Next we tested whether the semi-dominant effect of the ozs2 mutation is dependent on PME enzyme activity. Similar to Dorokhov et al. (2006) we substituted amino acids 408 (glutamine) and 409 (asparagine) with alanine. These amino acids correspond to positions 135 and 136 in carrot PME for which the structure was solved (Johansson et al., 2002). They are part of the active center and essential for activity. The resulting dead version was overexpressed in atpme3. Again, we found pronounced Zn2+ hypersensitivity in all strongly expressing plants (Figure 6b), suggesting that the ozs2 phenotype is not caused by a change in catalytic activity of PME3. Total PME activity was tested using three different assays, at varying pHs ranging from 5.0 to 8.0 and with citrus pectins of different degrees of methylesterification as substrates. No difference could be detected between wild-type plants, atpme3 and lines strongly overexpressing either the Col-0 or the ozs2 version of PME3 in the atpme3 background with any of the assays. Figure S9 shows the results obtained with the methanol oxidation assay according to Reca et al. (2012).

The ozs2 mutation causes a PME processing defect

Type-I PMEs such as PME3 undergo proteolytic processing. The protein contains a pro-region that is cleaved during protein maturation (Pelloux et al., 2007). The two conserved cleavage motifs are discernible in AtPME3 (Figure 7a). We tested whether the ozs2 mutation affects processing by expressing hemagglutinin (HA)-tagged versions of wild-type and ozs2 mutant PME3 in A. thaliana. Western blot analysis of seedling protein extracts revealed three products. Their sizes corresponded to the unprocessed protein and two cleavage products (Figure 7b). This pattern was comparable to the one previously reported for a HA-tagged Nicotiana tabacum PME transiently expressed in N. benthamiana (Wolf et al., 2009). Interestingly, the relative abundance of the three proteins was consistently different for the AtPME3 carrying the ozs2 mutation, as far more of the pro-protein remained unprocessed (Figure 7c). This difference between wild-type and mutant protein was unaffected by exposure to Zn2+. Thus, the ozs2 mutation appears to affect PME3 processing. This and the strong phenotypes caused by PME3 overexpression suggest that Zn2+ hypersensitivity could be due to an interference of mutated or aberrantly expressed AtPME3 with processes involved in the synthesis and/or modification of the cell wall. Therefore, we asked whether the ozs2 mutation causes changes in the cell wall that could explain the observed phenotype.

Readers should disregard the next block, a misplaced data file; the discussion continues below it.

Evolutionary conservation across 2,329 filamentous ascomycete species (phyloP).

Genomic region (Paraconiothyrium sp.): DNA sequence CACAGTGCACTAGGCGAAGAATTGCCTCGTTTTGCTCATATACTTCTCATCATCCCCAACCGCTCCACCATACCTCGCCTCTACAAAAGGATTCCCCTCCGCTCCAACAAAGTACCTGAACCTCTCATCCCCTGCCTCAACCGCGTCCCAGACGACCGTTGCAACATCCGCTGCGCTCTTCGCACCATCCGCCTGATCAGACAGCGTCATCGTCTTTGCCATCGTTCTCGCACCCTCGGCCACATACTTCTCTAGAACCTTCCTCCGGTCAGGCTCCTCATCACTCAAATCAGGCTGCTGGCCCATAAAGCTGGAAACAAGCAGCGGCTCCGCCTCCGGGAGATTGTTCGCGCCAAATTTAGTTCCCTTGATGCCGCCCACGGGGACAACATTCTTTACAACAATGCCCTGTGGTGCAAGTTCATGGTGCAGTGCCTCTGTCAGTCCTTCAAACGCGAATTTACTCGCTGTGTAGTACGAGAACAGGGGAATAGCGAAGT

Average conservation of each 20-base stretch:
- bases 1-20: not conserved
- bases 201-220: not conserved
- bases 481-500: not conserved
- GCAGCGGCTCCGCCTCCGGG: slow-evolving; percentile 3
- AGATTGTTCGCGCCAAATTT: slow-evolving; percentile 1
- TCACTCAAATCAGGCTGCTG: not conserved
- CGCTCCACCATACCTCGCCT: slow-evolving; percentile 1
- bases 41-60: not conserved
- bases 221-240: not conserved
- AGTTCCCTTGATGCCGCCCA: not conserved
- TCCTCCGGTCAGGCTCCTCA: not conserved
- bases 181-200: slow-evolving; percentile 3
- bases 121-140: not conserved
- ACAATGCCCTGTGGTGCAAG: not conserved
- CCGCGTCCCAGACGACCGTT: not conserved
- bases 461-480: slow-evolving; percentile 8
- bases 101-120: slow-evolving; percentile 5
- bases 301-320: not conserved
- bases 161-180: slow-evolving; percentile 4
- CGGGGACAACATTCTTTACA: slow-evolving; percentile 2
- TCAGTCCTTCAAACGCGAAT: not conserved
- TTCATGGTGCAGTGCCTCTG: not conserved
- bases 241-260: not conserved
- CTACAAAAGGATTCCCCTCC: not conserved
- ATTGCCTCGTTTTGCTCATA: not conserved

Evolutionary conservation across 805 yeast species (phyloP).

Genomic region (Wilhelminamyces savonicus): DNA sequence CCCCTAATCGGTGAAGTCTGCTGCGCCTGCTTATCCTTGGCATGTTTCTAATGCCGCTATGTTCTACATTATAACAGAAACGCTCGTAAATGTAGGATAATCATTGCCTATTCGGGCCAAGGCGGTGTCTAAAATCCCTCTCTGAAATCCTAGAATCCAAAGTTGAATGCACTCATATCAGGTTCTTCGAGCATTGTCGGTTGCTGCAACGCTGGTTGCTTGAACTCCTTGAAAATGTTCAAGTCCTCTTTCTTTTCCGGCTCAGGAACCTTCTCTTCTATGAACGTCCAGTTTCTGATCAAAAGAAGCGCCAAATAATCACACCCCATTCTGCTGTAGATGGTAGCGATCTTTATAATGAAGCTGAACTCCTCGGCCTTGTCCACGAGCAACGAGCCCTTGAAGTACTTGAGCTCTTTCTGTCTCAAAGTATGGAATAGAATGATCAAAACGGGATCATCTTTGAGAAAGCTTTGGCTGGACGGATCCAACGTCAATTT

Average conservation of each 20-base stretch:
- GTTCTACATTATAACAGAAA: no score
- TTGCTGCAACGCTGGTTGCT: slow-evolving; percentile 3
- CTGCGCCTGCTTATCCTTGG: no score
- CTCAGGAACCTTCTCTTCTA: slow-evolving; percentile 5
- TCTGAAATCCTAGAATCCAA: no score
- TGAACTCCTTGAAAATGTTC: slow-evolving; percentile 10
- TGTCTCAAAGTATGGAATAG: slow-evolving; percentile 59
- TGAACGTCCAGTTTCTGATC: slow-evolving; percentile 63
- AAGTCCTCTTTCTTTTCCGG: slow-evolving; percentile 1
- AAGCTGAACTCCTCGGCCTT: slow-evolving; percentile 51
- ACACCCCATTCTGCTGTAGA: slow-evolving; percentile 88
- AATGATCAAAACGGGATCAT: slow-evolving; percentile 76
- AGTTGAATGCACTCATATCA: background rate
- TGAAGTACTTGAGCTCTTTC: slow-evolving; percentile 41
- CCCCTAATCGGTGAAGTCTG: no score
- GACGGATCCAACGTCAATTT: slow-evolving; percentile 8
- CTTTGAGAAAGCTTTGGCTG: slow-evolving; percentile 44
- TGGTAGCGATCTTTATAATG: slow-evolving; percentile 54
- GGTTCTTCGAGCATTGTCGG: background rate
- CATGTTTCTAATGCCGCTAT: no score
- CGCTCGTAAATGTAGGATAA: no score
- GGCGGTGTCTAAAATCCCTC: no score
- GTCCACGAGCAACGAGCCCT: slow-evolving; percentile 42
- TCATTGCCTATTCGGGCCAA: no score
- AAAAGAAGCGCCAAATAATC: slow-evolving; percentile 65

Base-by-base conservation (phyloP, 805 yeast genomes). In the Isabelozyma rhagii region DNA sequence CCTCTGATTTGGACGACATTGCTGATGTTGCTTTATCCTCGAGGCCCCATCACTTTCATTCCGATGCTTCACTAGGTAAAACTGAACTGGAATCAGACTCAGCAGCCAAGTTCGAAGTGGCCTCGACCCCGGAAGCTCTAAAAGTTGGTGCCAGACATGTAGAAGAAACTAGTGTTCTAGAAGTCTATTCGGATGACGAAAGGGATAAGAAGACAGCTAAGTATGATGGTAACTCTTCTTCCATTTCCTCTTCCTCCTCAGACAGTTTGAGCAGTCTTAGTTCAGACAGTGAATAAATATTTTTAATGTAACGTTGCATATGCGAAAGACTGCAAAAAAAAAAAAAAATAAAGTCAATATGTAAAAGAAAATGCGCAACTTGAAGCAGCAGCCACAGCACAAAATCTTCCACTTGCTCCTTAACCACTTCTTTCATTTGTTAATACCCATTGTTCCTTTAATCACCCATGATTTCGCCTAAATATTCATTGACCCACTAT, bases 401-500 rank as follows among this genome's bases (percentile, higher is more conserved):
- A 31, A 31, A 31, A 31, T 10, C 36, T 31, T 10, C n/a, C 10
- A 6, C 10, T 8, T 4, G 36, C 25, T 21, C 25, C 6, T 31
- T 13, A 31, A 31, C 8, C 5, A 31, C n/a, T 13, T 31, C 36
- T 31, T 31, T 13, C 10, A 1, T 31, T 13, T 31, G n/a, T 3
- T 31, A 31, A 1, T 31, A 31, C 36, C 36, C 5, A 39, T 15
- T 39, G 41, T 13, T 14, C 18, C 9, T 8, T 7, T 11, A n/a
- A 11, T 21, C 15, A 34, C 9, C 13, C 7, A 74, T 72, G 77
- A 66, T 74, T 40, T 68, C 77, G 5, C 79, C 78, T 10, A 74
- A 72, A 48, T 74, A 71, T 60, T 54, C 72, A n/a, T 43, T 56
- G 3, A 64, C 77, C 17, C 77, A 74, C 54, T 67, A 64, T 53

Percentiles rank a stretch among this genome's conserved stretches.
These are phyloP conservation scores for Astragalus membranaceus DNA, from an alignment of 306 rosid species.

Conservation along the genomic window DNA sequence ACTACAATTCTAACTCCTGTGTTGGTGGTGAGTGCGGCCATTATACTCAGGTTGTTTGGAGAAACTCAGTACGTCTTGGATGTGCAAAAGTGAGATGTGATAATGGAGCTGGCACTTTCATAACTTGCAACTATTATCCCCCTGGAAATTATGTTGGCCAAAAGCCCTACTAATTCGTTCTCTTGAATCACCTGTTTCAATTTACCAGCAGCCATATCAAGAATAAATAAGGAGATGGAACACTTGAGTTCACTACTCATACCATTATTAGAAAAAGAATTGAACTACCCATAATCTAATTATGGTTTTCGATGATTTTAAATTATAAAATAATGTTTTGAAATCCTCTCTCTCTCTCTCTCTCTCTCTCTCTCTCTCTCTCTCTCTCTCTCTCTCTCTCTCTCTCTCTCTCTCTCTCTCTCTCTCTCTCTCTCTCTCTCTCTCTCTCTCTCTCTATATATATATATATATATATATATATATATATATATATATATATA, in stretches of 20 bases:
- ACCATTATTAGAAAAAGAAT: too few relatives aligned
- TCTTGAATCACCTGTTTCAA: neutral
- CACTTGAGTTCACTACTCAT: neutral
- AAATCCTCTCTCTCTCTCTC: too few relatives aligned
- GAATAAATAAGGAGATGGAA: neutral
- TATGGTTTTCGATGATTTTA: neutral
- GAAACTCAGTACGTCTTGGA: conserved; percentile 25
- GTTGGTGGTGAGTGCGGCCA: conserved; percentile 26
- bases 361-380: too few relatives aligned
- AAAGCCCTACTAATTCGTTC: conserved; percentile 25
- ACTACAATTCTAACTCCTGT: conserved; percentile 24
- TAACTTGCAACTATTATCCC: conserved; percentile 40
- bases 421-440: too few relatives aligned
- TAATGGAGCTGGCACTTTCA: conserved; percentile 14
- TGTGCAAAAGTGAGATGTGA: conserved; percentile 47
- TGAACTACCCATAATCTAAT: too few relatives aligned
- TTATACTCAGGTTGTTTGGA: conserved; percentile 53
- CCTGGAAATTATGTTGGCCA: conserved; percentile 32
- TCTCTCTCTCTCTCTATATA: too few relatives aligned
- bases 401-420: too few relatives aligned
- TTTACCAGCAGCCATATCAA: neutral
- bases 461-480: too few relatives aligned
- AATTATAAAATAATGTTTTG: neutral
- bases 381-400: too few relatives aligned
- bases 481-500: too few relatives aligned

Figure 7.

Impaired proteolytic processing of the ozs2 mutant version of AtPME3 pro-protein. The pro-region of type-I pectin methylesterase (PMEs) such as AtPME3 is proteolytically removed. (a) A diagram representing the AtPME3 domain structure according to Wolf et al. (2009). Indicated are signal peptide (SP), pro-region, the two basic cleavage motifs, the PME domain, and the C-terminal hemagglutinin (HA) tag used for immunodetection. (b) Seedlings overexpressing either the Col-0 or the ozs2 mutant version of AtPME3-HA in the Col-0 background were grown vertically on control and excess Zn2+ plates (50 μm). After 10 days seedlings were harvested and protein extracted. Western blots were stained with an anti-HA monoclonal antibody. (c) ImageJ quantification of signals corresponding to the pro-protein and the two processed proteins. Shown are mean values ± SD of three independent experiments.